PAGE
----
Is today’s Republican Party primarily a cult of personality or a seditious conspiracy? I can argue either side of that question. But it is clear that the GOP is no longer a political organization or movement in the traditional sense. And if Republican cultists and conspirators win power in November, voters have only ourselves to blame.
It’s not as if we can’t see the dangers that lie ahead. As Bob Dylan once sang, “You don’t need a weatherman to know which way the wind blows.”
The object of the GOP’s cultish devotion is, of course, former president Donald Trump. I have my doubts whether Trump will actually run for the White House again in 2024 (and risk losing twice, whether he acknowledges either loss publicly), but for now he is the unchallenged egomaniacal leader of the party he seized in 2016.
Tuesday’s primary results in Pennsylvania prove Trump’s primacy. As the party’s nominee for governor, GOP voters chose Trump’s preferred pick, a state senator named Doug Mastriano who trumpets the “big lie” about the 2020 election being stolen; was present at the U.S. Capitol on Jan. 6, 2021 (though he says he left before the insurrectionary portion of the events); and appeared at an event associated with the hallucinatory QAnon conspiracy theory about the nation somehow being run by a cabal of pedophiles.
His Democratic opponent, state Attorney General Josh Shapiro, should be able to win that race handily by simply keeping his rhetoric and positions within the bounds of reality as we know it — if, and only if, enough Democrats, independents and still-sane Republicans bother to vote in November.
The race for the Republican nomination for Pennsylvania’s contested U.S. Senate seat is, as of this writing, a virtual tie between Trump’s choice, television celebrity doctor Mehmet Oz, and hedge fund titan David McCormick. Far-right political commentator Kathy Barnette faded to third after Trump declared her too extreme even for his liking.
But look again at that lineup of candidates. None has any of the experience in elective office that used to be expected of a candidate for the Senate. And the campaign consisted mostly of all three professing their undying fealty to Trump and their faith in his infallibility.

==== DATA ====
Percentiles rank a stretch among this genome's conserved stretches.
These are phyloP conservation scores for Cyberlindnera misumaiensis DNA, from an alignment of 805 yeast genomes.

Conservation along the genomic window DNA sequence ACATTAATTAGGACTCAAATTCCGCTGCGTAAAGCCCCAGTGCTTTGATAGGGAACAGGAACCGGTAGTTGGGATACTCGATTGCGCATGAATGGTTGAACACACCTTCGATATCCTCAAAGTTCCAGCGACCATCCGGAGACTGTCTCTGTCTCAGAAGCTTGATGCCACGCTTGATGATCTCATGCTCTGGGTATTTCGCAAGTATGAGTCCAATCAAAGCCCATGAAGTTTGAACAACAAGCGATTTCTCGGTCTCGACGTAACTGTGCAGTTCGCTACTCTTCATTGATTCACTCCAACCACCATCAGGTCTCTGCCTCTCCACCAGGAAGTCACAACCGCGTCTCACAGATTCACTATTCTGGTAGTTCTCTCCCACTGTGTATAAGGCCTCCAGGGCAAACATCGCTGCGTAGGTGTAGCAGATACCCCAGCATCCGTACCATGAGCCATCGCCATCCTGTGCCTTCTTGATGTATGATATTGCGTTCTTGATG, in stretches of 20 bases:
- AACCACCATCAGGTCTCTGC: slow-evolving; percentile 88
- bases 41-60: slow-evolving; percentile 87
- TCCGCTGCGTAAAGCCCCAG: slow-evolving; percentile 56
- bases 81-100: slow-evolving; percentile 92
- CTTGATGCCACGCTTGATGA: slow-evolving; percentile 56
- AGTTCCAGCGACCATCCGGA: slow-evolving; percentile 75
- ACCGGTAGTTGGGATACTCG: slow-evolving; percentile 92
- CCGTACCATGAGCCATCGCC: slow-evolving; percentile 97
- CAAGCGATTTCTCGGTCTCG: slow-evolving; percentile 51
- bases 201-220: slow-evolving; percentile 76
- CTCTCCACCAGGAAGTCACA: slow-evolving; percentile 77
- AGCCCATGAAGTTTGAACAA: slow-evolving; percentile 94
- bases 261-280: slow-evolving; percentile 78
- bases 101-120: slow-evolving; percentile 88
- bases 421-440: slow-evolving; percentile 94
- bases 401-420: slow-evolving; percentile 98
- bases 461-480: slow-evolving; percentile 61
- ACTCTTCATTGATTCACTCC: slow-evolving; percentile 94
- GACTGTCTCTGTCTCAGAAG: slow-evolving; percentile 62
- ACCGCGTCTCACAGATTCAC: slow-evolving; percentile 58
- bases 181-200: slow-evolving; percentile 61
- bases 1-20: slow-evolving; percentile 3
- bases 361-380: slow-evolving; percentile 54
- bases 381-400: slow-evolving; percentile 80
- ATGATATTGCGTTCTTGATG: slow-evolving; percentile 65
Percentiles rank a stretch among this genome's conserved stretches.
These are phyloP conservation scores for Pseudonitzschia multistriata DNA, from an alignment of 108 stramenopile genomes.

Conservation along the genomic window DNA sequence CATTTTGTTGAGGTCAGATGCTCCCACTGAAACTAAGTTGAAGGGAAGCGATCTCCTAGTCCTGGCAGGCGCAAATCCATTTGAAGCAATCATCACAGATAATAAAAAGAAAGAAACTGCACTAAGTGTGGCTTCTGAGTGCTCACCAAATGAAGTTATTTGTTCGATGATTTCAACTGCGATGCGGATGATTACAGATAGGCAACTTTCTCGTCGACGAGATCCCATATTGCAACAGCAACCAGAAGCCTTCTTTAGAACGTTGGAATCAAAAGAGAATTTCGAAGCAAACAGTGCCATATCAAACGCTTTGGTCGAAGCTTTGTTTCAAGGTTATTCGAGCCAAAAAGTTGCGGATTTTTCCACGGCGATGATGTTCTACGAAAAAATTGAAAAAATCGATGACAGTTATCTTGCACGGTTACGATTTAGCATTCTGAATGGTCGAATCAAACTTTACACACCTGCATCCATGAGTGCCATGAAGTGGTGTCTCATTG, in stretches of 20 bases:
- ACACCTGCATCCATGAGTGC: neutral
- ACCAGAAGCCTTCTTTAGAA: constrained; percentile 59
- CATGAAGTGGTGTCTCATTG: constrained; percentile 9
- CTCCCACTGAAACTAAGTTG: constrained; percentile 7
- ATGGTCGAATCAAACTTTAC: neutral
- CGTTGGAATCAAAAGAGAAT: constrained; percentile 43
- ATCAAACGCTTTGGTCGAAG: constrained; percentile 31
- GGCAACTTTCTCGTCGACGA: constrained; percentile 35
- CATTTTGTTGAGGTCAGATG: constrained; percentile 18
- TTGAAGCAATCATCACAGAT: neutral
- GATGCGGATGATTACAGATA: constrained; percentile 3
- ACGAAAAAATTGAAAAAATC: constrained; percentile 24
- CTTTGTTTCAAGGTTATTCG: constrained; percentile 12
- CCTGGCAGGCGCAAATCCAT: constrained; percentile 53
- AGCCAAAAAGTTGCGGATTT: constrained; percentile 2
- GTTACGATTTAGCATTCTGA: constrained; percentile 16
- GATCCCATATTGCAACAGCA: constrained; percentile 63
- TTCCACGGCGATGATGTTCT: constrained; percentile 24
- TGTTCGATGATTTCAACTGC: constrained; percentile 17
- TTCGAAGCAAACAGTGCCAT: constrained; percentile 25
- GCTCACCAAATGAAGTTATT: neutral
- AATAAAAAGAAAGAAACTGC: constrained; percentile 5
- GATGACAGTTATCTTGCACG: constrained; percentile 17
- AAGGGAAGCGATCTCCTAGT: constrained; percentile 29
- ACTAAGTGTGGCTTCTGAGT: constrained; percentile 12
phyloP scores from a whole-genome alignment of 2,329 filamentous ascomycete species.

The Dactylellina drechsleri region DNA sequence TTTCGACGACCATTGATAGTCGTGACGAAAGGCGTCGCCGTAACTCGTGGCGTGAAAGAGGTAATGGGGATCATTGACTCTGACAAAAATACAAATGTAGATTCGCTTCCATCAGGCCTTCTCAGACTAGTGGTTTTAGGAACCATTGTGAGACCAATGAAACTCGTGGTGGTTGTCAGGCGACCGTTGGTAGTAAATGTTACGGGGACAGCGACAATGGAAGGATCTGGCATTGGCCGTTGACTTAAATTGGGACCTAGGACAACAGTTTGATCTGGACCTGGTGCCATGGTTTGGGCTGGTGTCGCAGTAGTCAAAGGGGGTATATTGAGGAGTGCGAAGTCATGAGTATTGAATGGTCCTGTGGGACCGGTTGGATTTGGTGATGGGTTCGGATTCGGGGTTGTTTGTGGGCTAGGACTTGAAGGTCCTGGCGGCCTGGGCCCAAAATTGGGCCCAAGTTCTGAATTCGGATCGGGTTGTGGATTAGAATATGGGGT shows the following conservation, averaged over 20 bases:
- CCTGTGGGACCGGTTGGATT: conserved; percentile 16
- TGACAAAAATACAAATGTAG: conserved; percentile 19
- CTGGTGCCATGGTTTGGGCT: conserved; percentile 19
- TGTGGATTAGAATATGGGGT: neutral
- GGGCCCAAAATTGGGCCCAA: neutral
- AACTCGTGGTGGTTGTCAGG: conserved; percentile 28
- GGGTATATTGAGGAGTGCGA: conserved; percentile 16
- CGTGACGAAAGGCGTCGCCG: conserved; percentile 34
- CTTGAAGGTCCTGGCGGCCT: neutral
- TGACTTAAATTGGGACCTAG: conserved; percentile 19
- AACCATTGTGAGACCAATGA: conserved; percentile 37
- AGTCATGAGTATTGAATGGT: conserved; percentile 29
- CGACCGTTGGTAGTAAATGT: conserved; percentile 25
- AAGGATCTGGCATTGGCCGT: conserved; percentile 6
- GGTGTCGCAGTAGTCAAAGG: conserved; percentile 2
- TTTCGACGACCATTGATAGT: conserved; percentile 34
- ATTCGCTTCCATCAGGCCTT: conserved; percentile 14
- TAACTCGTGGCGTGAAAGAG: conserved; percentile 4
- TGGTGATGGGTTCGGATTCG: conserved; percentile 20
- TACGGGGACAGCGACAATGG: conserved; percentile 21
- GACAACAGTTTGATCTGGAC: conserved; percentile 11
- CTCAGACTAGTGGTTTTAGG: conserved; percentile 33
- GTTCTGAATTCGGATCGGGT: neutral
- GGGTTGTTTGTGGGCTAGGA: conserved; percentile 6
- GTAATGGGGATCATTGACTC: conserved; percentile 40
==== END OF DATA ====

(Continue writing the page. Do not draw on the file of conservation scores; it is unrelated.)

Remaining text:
The Democratic candidate in that November contest — Lt. Gov. John Fetterman, who won his primary easily, despite suffering a stroke Friday, and is on the mend — has a good chance of winning, which could increase the Democrats’ tenuous Senate majority if they can hold other seats.
In North Carolina, GOP Rep. Ted Budd, another Trump endorsee, won the primary for that state’s open Senate seat; Budd is another “big lie” espouser who voted against certifying the 2020 electoral vote, even after the Jan. 6 rioters had sacked the Capitol. One Trump-endorsed N.C. Republican, Rep. Madison Cawthorn, did lose his primary. But Cawthorn’s antics and transgressions were such that not even Trump’s lukewarm pitch for “a second chance” for the troubled young politician could save him.
The dominant pattern of the Republican primaries thus far is clear: It is very, very hard to win a statewide nomination without Trump’s support, or at least his amity; and it is impossible to win Trump’s backing if you reject his lie about the supposedly “stolen” election. How is that anything but cultlike?
This is the most dangerous aspect of the GOP’s devolution from party to personality cult: Devotion to Trump requires a willingness to betray democracy. Much of Trump’s attention is focused on states, such as Pennsylvania, where he falsely claims he was victimized by voter fraud. If Mastriano were to win the governor’s race, his handpicked secretary of state could refuse to certify 2024 election results that Trump did not like.
Vote-counting in the Pennsylvania Senate primary is not yet finished, but Trump has already called on Oz — who has a tiny, tentative lead over McCormick — to preemptively “declare victory.”
This is where the question of seditious conspiracy comes in. The Republican Party is shaping itself in Trump’s image, and Trump has shown nothing but contempt for the traditions of fair play and good will that allow our democracy to function. Refusing to accept the will of the voters is authoritarianism. Today’s GOP, increasingly, is just fine with that.
All is not lost, however. Turnout in midterm elections is traditionally much lower than in presidential years. Voters who are appalled at what the GOP has become can send a powerful and definitive message by abandoning their traditional nonchalance and voting in huge numbers. We can reject Trumpism, both for its cultishness and for its proto-fascism. We can take a stand.
It’s up to us what kind of country we want to live in. We had better speak our minds with our votes — while we still can.